Re: Origins: reply to George Murphy

Glenn Morton (
Sun, 08 Sep 1996 17:13:53

Hi George,

I am going to let you have the last word on this thread. I will respond to
this one but we have probably covered everything sufficiently. I have enjoyed
our "duel".

You wrote:

>Glenn Morton wrote:
>> details. So my rejection of bringing the poetic parts of the scripture into
>> this discussion is based entirely upon their track record on factual data.
>> Psalm 17:8 says "hide me in the shadow of your wings". Is God a chicken?
> No? Is the psalmist therefore in error?

Factually yes, the psalmist is wrong. God has NO actual wings. As a metaphor
it is OK but that is not objective truth. I think this is why I felt no pangs
about leaving my graduate studies in philosophy. Unless there is a way for
two people to objectively agree on a given fact, there is no way to determine
truth. With science, you and I can look at a rock and agree that it is 60%
quartz, 40% feldspar. That it has burrows in it and was found in such and
such a geologic formation. We can agree on the species of fossil found in the
rock by comparing the fossils with previously published examples.

With systems lacking such a check and balance one must assume that one's
assumptions are correct rather than have verification from prediction that the
assumptions are valid. If I assume that the law of gravity is an inverse
cubed law, that would lead to a prediction that the moon is spiraling into the
earth. Since we don't see that, we know that such an assumption is erroneous.

But if I assume that God has wings, how do I verify that? When the psalmist
asks God to hide him "in the shadow of your wings", there are two
interpretations. One, the psalmist might be using a metaphor referring to
God's comfort. Second, one could assume that this is an extraordinary psalm
which got into the Bible by mistake. It might have been written by a guy who
worshipped the Thunder Bird and is wanting that actual bird-god to hide him.
There is no actual objective way to prove that this is not included by
mistake. All our reasonable assumptions that this is a metaphor may be wrong
and can not be objectively defended.

> Of course not all poetry conveys truth. But in order to find
>out, one has to be willing to enter into the poetry. As the German puts
> Wer den Dichter will verstehen
> Muss in Dichters Lande gehen" -
>"Whoever wants to understand the poet must go into the poet's country."
>This is part of the reason Jesus' parables function as they do. Some,
>even though they "don't get it", will stick around and listen again.
>Others won't.

I agree with that German saying. Don't every call someone an "old turtle" in
China, you will give great offense.

However, while poems can convey truth, the poet is not confined to telling
truth which as I see it, makes the poet transmit SUBJECTIVE truth. Artistic
license is permission to distort the facts. There is a set of facts which are
objective facts regardless of whether or not the poet transmits those facts.

Now, as to Genesis 6-9, I do not find the use of metaphor more powerful than
the use of idiom. "The windows of heaven were opened" is not any more
metaphoric than saying "Its raining cats and dogs", or "This is a real

> In fact, if you get rid of all poetic language, in the broadest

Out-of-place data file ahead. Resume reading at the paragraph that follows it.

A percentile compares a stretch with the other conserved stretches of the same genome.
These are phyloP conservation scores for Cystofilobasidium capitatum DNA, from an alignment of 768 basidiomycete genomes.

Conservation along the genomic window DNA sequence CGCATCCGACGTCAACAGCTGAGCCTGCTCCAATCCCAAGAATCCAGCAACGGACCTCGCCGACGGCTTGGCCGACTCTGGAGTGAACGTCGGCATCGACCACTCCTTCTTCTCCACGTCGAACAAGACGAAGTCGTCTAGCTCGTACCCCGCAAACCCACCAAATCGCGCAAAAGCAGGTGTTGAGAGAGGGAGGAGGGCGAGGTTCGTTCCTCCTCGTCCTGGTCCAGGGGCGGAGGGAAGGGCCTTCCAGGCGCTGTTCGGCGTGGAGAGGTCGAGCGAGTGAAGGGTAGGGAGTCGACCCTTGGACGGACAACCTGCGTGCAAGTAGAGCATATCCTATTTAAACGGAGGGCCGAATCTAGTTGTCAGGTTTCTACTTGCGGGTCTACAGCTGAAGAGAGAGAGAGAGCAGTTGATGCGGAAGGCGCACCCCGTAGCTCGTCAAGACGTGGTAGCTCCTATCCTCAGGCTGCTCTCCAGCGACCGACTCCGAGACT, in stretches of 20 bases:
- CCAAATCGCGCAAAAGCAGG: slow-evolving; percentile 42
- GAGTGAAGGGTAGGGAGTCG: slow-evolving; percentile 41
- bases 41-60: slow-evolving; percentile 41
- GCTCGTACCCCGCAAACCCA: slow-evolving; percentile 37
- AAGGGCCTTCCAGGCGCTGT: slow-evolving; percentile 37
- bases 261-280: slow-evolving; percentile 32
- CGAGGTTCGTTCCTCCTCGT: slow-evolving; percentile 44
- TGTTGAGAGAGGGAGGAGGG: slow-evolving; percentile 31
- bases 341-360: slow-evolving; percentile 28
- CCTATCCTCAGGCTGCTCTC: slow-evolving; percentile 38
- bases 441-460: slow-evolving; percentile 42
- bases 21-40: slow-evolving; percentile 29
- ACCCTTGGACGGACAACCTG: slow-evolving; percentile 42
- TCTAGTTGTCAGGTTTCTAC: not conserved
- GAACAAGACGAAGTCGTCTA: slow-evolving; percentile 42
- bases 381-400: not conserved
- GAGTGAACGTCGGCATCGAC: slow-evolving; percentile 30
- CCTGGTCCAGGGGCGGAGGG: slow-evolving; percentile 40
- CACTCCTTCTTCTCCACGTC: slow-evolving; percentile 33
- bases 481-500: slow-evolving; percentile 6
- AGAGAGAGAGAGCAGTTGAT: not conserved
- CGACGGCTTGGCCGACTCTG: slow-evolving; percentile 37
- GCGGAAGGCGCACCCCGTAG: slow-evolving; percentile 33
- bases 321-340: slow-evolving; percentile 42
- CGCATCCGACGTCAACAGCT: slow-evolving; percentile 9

>sense, in the Bible, you don't have much left. Metaphor etc. is
>pervasive - in science as well, I might add.

Generally speaking I have not found geophysics to be very metaphorical. I
would be curious in what sense the propagation of sound through rocks can be
metaphorical? In physics, while pictures and metaphors are used to understand
the mathematics involved, the actual math is not metaphorical at all. One
never sees in physics statements like, "An alpha particle is hidden in an
atomic nucleus as bird is hidden under his mother's wing".

>> The only way I can figure out how to decide who created the world,is by who
>>told the true account of the creation. And I do believe it was Jehovah.Ijust
>>don't believe any of the Genesis interpretations I have seen published.I had
>>to come up with a new one or conclude that Jehovah didn't have a thing to do
>> with creation.
> For a start, Gen.1:1 is a theological statement. The world
>depends entirely, and always has so depended, on God alone. When
>considered in connection with a possible temporal origin of the universe
>(as I think is appropriate), the world is to be understood as having
>been made not IN time but WITH time (Augustine). Thus while Gen.1:1
>refers to a beginning of cosmic history, it is not a beginning IN

My understanding of General Relativity and Augustine is that they both agree
that time was created with space(universe). As such, since history depends
exclusively upon time, I would not feel comfortable with your last statement
that Genesis 1:1 is not a beginning in history. History began then. Whatever
higher plane God exists on is above time.

> Psalm 104 is another of the great biblical passages on creation.
>Of course it is manifestly poetic. Does that mean it's "less true" than
>Genesis 1? If so, is Psalm 104 "false"?

If it is not understood in the manner that we understand all poems, then it is
false. I would agree with you probably on the mis-use of the psalms to
support geocentrism. This is another reason I don't like to use psalms/poems
as scientific or historical statements about the world.

The problem I have with your original position, is that you seem to want to
relegate Gensis 6-9 to the same status I would relegate the psalms, yet I
don't find similar literary patterns in Genesis 6-9 as I find in Psalms. In
fact it sounds much like the account of the parting of the Red Sea.

You have the last word.


Foundation,Fall and Flood